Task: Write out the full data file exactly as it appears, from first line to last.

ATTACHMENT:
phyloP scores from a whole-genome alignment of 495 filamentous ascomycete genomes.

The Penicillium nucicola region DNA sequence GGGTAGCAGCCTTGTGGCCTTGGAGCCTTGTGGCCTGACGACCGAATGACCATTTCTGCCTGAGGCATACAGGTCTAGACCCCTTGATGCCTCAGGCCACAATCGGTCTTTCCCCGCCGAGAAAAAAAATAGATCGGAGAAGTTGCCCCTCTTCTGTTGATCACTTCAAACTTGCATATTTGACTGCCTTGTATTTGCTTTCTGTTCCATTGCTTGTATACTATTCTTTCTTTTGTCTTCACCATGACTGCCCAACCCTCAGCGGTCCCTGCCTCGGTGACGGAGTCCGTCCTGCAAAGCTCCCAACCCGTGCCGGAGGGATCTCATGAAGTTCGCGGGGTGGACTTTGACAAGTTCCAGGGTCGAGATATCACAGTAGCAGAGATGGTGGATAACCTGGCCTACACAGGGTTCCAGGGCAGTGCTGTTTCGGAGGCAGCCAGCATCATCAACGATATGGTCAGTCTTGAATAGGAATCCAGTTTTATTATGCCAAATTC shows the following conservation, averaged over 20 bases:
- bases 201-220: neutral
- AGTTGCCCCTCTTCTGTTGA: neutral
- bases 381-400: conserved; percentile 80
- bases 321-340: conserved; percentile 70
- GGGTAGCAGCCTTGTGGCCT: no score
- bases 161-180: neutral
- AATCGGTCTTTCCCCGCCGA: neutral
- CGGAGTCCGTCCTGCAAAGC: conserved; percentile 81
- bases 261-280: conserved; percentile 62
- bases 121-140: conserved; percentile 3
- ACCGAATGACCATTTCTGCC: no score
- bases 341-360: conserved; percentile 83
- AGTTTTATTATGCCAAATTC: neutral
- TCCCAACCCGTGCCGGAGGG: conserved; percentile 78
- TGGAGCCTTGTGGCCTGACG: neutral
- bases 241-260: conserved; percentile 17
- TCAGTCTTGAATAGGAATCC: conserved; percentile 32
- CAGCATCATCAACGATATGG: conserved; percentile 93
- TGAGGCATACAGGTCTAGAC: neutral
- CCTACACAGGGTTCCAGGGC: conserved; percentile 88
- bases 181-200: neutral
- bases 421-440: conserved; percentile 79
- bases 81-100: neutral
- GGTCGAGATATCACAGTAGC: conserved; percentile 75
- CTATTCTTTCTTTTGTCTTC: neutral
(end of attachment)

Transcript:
phyloP scores from a whole-genome alignment of 495 filamentous ascomycete genomes.

The Penicillium nucicola region DNA sequence GGGTAGCAGCCTTGTGGCCTTGGAGCCTTGTGGCCTGACGACCGAATGACCATTTCTGCCTGAGGCATACAGGTCTAGACCCCTTGATGCCTCAGGCCACAATCGGTCTTTCCCCGCCGAGAAAAAAAATAGATCGGAGAAGTTGCCCCTCTTCTGTTGATCACTTCAAACTTGCATATTTGACTGCCTTGTATTTGCTTTCTGTTCCATTGCTTGTATACTATTCTTTCTTTTGTCTTCACCATGACTGCCCAACCCTCAGCGGTCCCTGCCTCGGTGACGGAGTCCGTCCTGCAAAGCTCCCAACCCGTGCCGGAGGGATCTCATGAAGTTCGCGGGGTGGACTTTGACAAGTTCCAGGGTCGAGATATCACAGTAGCAGAGATGGTGGATAACCTGGCCTACACAGGGTTCCAGGGCAGTGCTGTTTCGGAGGCAGCCAGCATCATCAACGATATGGTCAGTCTTGAATAGGAATCCAGTTTTATTATGCCAAATTC shows the following conservation, averaged over 20 bases:
- bases 201-220: neutral
- AGTTGCCCCTCTTCTGTTGA: neutral
- bases 381-400: conserved; percentile 80
- bases 321-340: conserved; percentile 70
- GGGTAGCAGCCTTGTGGCCT: no score
- bases 161-180: neutral
- AATCGGTCTTTCCCCGCCGA: neutral
- CGGAGTCCGTCCTGCAAAGC: conserved; percentile 81
- bases 261-280: conserved; percentile 62
- bases 121-140: conserved; percentile 3
- ACCGAATGACCATTTCTGCC: no score
- bases 341-360: conserved; percentile 83
- AGTTTTATTATGCCAAATTC: neutral
- TCCCAACCCGTGCCGGAGGG: conserved; percentile 78
- TGGAGCCTTGTGGCCTGACG: neutral
- bases 241-260: conserved; percentile 17
- TCAGTCTTGAATAGGAATCC: conserved; percentile 32
- CAGCATCATCAACGATATGG: conserved; percentile 93
- TGAGGCATACAGGTCTAGAC: neutral
- CCTACACAGGGTTCCAGGGC: conserved; percentile 88
- bases 181-200: neutral
- bases 421-440: conserved; percentile 79
- bases 81-100: neutral
- GGTCGAGATATCACAGTAGC: conserved; percentile 75
- CTATTCTTTCTTTTGTCTTC: neutral